Why Does Research Matter

By Dr. Devin Harris
Executive Medical Director, Quality and Patient Safety, Interior Health

In the past, health research was considered only to occur in large academic centers. Further, medical research was primarily focused on medication trials or intervention trials, like testing types of surgery. We now know that research needs to be much broader in scope and embedded in care to improve overall health. So, we have moved upstream, away from an acute-care and event-focused health care and research agenda, to shift to early diagnosis, early treatment, and prevention and management of chronic diseases.

Health research has broadened – knowing the significant impact that socioeconomic, demographic, cultural, psychological, environmental, and behavioural aspects have on an individual’s health and health care experience. The priority in health research is shifting to favour health services research or implementation science research. In other words, this means focusing on research questions with potential outcomes that have a direct impact on the quality and effectiveness of health services and can be put into practice immediately.

Today, the most important perspective is what matters to patients and families. We’ve asked them what drives them most, as research questions or as outcomes, and what matters to them concerning results – from medications or surgeries or quality of life. Most importantly to the patients and families that call the southern interior home, we must answer questions that other sites and centers, like Vancouver, don’t prioritize. We grapple with added challenges of geography, winter roads, and remote cities and towns. All patients deserve worldclass care. What innovations will make this possible? How might these solutions be applicable in other health regions with similar challenges? Rural and remote health services research is a priority. We are ideally situated here in Kelowna to investigate this.

The pandemic has illuminated other priorities, like accelerating research into virtual care. We are asking questions such as, ‘What kind of education in selfmanagement and virtual care will help keep patients in the comfort of their own homes to treat their chronic conditions? Can monitoring of vital signs, such as heart rate and oxygen saturation, be supported at home through technology? Could virtual platforms promote better access and equity of specialist care, especially for rural and remote areas?”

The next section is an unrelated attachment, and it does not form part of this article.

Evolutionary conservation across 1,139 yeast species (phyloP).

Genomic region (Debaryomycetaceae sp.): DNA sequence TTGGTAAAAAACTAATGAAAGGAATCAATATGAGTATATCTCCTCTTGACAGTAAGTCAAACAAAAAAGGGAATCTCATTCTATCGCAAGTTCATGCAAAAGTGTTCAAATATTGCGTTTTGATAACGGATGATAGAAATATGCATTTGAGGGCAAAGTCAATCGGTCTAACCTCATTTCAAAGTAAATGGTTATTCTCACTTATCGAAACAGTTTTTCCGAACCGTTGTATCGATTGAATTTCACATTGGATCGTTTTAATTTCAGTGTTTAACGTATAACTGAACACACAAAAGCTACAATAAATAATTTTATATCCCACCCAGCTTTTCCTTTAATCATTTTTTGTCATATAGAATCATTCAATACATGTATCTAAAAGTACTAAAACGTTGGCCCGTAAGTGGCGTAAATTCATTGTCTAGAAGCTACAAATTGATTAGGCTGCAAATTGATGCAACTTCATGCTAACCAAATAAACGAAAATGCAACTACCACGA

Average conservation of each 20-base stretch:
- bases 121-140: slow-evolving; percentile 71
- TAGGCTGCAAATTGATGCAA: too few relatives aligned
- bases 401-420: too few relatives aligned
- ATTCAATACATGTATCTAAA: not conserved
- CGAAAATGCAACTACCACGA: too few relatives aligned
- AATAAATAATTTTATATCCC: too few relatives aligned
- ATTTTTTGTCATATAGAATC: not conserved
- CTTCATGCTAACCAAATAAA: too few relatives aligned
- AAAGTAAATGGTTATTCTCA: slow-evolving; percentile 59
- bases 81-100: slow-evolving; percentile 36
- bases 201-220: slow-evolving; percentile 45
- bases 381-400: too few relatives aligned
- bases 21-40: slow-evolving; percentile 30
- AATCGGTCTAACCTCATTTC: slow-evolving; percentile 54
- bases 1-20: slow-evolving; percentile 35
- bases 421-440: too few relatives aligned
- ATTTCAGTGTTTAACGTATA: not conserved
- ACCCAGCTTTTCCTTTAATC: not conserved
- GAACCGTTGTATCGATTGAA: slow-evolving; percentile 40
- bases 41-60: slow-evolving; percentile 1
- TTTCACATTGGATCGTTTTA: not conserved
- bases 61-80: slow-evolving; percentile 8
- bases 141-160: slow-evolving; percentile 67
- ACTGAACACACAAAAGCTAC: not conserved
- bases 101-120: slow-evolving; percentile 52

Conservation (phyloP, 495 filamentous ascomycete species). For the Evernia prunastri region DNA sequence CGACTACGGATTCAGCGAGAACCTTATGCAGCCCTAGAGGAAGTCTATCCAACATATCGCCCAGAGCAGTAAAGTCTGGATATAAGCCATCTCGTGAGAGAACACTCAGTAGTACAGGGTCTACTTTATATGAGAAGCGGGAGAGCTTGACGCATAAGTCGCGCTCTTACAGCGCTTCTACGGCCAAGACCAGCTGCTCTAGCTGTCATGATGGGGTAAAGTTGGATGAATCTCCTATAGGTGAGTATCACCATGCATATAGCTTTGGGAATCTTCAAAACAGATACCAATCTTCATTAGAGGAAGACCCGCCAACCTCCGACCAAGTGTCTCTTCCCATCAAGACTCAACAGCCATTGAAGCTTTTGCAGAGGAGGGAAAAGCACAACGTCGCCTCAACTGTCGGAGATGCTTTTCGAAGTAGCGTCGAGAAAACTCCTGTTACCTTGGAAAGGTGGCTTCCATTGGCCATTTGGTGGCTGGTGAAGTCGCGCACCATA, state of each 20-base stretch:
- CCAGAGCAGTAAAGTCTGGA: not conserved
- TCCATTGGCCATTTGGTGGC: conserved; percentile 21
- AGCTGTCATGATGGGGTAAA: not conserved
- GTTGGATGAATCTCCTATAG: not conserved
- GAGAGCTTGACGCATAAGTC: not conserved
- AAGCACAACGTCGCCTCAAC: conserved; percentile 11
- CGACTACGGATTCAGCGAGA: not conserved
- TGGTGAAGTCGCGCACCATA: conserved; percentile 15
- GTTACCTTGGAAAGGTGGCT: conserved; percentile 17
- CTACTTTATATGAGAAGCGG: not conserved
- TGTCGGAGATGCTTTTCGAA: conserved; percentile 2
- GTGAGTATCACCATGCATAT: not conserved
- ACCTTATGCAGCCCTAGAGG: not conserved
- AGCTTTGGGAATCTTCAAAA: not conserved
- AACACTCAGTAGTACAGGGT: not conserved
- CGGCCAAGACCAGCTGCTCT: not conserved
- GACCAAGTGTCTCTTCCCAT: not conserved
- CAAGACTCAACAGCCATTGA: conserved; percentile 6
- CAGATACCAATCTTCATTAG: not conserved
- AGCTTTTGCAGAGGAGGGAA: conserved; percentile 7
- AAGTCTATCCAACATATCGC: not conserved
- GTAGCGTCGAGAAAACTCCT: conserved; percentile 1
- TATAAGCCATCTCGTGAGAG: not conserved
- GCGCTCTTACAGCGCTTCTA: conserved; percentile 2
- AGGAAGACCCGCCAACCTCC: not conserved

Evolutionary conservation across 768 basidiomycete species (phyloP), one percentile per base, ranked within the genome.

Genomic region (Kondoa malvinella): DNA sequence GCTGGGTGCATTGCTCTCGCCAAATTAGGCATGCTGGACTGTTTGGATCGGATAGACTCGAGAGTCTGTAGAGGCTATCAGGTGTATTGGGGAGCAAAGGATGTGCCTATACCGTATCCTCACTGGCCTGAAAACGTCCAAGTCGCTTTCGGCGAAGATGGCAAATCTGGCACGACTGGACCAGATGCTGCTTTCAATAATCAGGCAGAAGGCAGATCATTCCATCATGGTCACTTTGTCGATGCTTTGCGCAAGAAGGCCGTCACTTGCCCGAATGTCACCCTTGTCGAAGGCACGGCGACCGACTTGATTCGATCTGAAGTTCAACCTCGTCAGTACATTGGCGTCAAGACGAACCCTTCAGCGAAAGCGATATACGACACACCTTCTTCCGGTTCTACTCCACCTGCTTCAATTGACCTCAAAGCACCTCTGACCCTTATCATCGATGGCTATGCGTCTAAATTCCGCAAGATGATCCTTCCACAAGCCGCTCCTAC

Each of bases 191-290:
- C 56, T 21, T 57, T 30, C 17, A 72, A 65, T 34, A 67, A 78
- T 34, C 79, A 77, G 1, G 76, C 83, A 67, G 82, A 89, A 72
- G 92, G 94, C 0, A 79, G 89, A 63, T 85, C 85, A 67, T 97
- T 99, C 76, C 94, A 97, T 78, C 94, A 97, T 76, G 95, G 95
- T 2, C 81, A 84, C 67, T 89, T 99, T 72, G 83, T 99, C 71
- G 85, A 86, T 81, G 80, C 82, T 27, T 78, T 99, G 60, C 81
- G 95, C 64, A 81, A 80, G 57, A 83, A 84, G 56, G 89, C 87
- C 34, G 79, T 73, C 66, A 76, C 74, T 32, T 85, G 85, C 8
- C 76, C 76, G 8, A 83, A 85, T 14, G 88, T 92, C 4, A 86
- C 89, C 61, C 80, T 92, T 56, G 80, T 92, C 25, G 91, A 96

When every moment matters, can ambulance-delivered experimental medication for acute stroke be given immediately by paramedics, reducing the impact of stroke and effectively saving lives? Could the use of virtual reality improve mood and activity in post-stroke rehabilitation patients?

The priorities for health research and the need for rapid innovation and change within the health care system have never been more evident. Our population is aging, and Kelowna (and Interior Health) is older than the rest of the province – answering questions about chronic disease management, frailty, and end-of-life care are being prioritized.

The answers to these questions represent the future of care in our region. More than ever, the research agenda is driven in partnership with patients and families. The most pressing research questions come from those who have experienced care, who see the gaps and opportunities, and have the passion for being a champion of change through research.

Research needs experts – those with the training and experience – but research needs our community, as partners and as part of our team. Kelowna General Hospital has the potential to be internationally renowned and continue to attract the best and brightest.

Together, if we dream big, the work being done at KGH and in the southern interior of B.C. can inform other jurisdictions nationally and internationally.

Unlocking the answers to some of the biggest questions we face in health care today isn’t a matter of how.

It’s only a matter of when.

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